There was a time when WYSIWYG wasn't just about idiot-proof computer programmes.
Long, long ago, in a little place called Reasonable Land, if you wanted a £20 ticket for the Rolling Stones at the Venue, a month or two before the event, when the tickets went on sale, you either phoned up to reserve one (in fairness being told that if you didn't collect they'd be sold), sent in a letter with a £20 cheque, or queued up for one yourself. You paid your £20 and walked off with your ticket.
Now, the process is all automated, but you do have to be quick off the 'enter' key before the website crashes. You rarely can collect in person, you can phone a £30 a minute premium rip-off number and give your card details over the phone, you certainly can't reserve one without paying, and occasionally you can 'win' one using the 'enter' key.
However, unlike the 'olden days', added will be a booking fee, a handling fee, a postage fee, a packing fee, a 'you booked on a day with a 'y' in it fee, or if you go to Ticketmaster's "Get me in" site, a rip-off fee. This means the price that you pay for your £20 ticket won't bear the slightest resemblance to £20.
The frustrating thing is that they are making more money for less effort. And not only that, but tickets are quite often going on sale up to 18 months before the event. The band could be dead by then!
Anyone with any morals or gumption about them has to ask 'why?'.
And the simple answer. Because we the public let them away with it. If the girls want a ring side seat to drool over Simon Cowell's latest talentless protégées, then why should they pay £20 a month before when the ticketing parasites can leverage £30 out of them over a year in advance?
It's the big 'want' over 'need'. The same happens with altogether more mature (age, not mental agility) people who are happy to pitch their 2-man tent in front of the Apple store four weeks before the release of an identical-to-previous-but-with-a-higher-consecutive-numbered gadget. There is absolutely nil need, but a mere 100% want. They certainly don't queue like that at St George's Crypt in Leeds to donate to the homeless (at least I don't believe they do).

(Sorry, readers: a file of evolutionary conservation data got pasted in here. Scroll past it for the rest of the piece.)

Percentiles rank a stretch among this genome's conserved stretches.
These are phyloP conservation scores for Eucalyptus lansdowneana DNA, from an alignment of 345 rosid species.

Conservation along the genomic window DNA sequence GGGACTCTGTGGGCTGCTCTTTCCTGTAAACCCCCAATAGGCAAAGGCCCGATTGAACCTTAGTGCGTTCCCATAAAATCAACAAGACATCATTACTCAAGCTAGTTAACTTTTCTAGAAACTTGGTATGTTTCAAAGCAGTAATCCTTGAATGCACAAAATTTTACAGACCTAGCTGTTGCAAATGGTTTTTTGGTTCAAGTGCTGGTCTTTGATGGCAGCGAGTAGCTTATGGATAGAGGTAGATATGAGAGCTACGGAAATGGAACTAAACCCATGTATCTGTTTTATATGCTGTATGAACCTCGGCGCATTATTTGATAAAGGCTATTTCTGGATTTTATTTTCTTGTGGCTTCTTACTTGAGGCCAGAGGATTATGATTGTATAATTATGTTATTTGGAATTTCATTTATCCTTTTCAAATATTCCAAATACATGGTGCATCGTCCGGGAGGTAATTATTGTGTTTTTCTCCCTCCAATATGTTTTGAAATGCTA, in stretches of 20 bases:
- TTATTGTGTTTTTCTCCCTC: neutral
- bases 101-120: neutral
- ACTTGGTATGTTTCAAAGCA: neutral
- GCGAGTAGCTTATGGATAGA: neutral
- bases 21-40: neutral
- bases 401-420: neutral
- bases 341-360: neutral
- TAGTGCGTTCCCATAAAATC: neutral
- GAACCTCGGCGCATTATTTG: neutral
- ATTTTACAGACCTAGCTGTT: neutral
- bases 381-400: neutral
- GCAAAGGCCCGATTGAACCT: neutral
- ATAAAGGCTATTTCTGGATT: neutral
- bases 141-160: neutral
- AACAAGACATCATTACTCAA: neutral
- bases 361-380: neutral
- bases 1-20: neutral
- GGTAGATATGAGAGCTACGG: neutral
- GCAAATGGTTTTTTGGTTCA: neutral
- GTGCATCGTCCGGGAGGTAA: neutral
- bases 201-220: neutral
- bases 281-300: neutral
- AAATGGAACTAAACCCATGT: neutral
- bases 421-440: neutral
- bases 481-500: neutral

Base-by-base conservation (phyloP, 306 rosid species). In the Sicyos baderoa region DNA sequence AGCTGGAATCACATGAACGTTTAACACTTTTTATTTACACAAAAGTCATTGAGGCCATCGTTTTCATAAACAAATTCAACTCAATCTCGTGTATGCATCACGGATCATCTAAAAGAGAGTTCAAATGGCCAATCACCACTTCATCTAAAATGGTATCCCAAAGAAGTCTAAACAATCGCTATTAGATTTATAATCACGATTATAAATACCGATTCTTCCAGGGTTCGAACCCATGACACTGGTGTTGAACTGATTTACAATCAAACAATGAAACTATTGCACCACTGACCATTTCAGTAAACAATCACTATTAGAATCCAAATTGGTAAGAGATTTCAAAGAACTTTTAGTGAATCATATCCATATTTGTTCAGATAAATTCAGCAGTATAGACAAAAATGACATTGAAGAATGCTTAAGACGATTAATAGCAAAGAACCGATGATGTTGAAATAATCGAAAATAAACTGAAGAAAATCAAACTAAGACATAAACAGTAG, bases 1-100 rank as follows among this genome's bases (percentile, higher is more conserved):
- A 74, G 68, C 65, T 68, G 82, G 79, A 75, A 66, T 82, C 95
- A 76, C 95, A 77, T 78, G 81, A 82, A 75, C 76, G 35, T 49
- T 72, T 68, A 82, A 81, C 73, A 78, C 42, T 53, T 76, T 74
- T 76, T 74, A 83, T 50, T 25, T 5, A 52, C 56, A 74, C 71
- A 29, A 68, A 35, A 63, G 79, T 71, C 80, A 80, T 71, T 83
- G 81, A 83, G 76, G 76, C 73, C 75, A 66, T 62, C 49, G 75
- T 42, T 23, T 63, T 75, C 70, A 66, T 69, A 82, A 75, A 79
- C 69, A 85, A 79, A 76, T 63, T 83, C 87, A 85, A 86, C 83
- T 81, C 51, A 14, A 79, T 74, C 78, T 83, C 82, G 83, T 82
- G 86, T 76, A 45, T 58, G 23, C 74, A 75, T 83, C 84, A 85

But it's the same all over. People engaging their wallets before they engage their brains.
Another example. There is what amounts to an admission fee of £2 at Leeds Bradford so-called International Airport. Yet, when you pay that fee, you still have to drop Aunt Bessie off, in the wind and pouring rain, some 400 metres from the terminal door. And if the weather is particularly inclement, as it is wont to be in the Leeds Bradford Airport hills, it can end up terminal for Aunt Bessie (she also has bad knees, bless her little cotton support stockings).
When you get into the airport, as if by magic, tea, coffee, crisps, beer, sandwiches, burgers, salads and lots more have been magically placed within a pricing structure that is up to 70% more than the High Street (well OK, perhaps not Kensington High Street, although I don't think even the Harrod's kiosk would dare charge £1 for a 35g/49p pack of Linnekar Crisps).
Similarly, when the casual visitor visits a Motorway Rip-Off, er, sorry, I mean a Motorway Stop Over, they are instantly transformed into mugs, happily paying a Michelin Star price for a Sam an' Ella's Greasy Spoon meal!
What is wrong with you all? Why don't you start voting with your feet and wallets and demand the value for money that you've worked hard to deserve.
Do you really have to have a £4 cup of hot brown very stuff cleverly disguised as a hot beverage every time you stopp off on the motorwqay, when you could have provided your car load with a proper cup of Yorkshire Tea for about 30p between you had you brought a flask. Does 30p not sound better on the pocket than £12, or are you in the habit of fuelling the Welcome Break Directors' overly large annual bonus to the extent that they surely must laugh all the way to under their mattresses with it (they're no fools, they don't trust the banks)? Stop putting up with their captive-audience "oh! they'll pay that" cavalier attitude.
So come on guys. Start becoming a bit more price-sensitive, like our American cousins, and stop putting up with this continual overcharging and rip-off prices for everything. Give "Take That" a miss at £60 + £12.50 booking fee.
Don't just leave it to the BBC's Watchdog and Fake Britain programmes or Private Eye magazine to expose.
Start being proactive in saving yourself a fortune.